Special Ed Vouchers Restrain Growth in Disabilities

August 18, 2009

Marcus Winters and I have a super-awesome study released today by the Manhattan Institute.  It shows that offering disabled students special education vouchers reduces the likelihood that public schools will identify students as disabled.

This isn’t what Andy Rotherham and Sara Mead expected.  They claimed in a 2003 report for the Progress Policy Institute that: “special education vouchers may actually exacerbate the over-identification problem by creating a new incentive for parents to have children diagnosed with a disability in order to obtain a voucher.”

It didn’t. The reason special education vouchers restrained growth in disabilities, rather than exacerbate it, is that the vouchers check public schools’ financial incentives to identify more students as disabled.  Public schools may get additional subsidies when they shift more students into special education, but if they then make students eligible for special education vouchers, they risk having those students walk out the door with all of their funding.  It makes the public schools think twice before over-identifying disabilities for financial reasons.

And outside of the DC bubble, schools control the process of whether students are identified as disabled — not parents.  So, if we can check the positive financial incentives that public schools have for over-identifying disabilities, we can significantly slow growth in special education.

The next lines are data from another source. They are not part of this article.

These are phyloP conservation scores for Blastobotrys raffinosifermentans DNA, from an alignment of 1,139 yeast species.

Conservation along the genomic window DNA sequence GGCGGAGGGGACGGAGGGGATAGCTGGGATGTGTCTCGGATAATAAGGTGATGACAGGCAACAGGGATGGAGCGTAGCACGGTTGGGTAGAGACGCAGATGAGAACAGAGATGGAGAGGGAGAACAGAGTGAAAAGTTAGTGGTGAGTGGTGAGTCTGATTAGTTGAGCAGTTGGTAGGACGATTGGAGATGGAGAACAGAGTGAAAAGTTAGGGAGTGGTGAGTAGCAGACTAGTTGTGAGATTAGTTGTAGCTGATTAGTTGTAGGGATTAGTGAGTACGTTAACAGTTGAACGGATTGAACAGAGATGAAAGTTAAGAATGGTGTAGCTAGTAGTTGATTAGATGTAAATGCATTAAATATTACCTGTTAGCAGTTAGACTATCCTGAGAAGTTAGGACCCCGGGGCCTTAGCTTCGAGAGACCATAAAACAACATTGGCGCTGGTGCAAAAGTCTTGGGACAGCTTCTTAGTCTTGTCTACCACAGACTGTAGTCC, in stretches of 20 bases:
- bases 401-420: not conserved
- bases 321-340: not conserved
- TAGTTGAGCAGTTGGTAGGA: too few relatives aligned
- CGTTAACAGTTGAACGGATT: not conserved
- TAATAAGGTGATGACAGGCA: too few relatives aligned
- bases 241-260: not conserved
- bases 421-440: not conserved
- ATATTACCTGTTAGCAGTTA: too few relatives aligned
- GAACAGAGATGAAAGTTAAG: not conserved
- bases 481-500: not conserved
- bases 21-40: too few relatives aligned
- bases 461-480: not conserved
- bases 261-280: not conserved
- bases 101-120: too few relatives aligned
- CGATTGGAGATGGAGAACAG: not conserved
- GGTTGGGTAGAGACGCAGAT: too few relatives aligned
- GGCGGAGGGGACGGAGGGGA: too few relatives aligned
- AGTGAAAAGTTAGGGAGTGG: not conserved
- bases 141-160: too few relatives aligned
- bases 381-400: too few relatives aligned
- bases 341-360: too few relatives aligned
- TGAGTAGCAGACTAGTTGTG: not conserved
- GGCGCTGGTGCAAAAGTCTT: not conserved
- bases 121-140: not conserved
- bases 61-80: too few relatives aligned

Nearly 1 in 7 students nationwide is now classified as having a disability.  That’s 63% more than three decades ago.  It’s clear that this huge increase in disabilities was not caused by a true increase in the incidence of disabilities in the population.  No plague has afflicted our children over the last three decades to disable two-thirds more of them.

Instead, non-medical factors have been driving special education enrollments higher.  Chief among these is the financial incentives we offer schools in most states to shift more students into special education by providing additional subsidies for each student classified as disabled.

Some states have reformed their special education funding formulas to end these financial rewards for higher special education rolls.  Greg and I reported in a 2002 study that states that continued to pay schools per student identified as disabled had much higher rates of growth in special education than states that had reformed their funding formulas.  Elizabeth Dhuey of the University of Toronto and Stephen Lipscomb of the Public Policy Institute of California have confirmed these findings.

Julie Cullen of UC San Diego has found that “fiscal incentives can explain over 35 percent of the recent growth in student disability rates in Texas.”  And Sally Kwak, a student of David Card at UC Berkeley and now a professor at U of Hawaii, finds a significant slow-down in special education enrollments when California reformed its funding system.

The new study Marcus and I released today builds upon this growing research by showing yet again that public schools strongly consider non-medical factors when deciding whether to classify students as disabled.  I don’t mean to suggest that all school officials are conscious of these incentives or acting with evil intention.  But it is clear that the system in which they operate and their actions are shaped by these financial incentives.

If we discovered that hospitals were filling their beds with healthy people who just felt a little tired in order to obtain additional government subsidies, we would be outraged and demand dramatic reforms.  Public schools are doing the same and it is time we get outraged and demand reforms.


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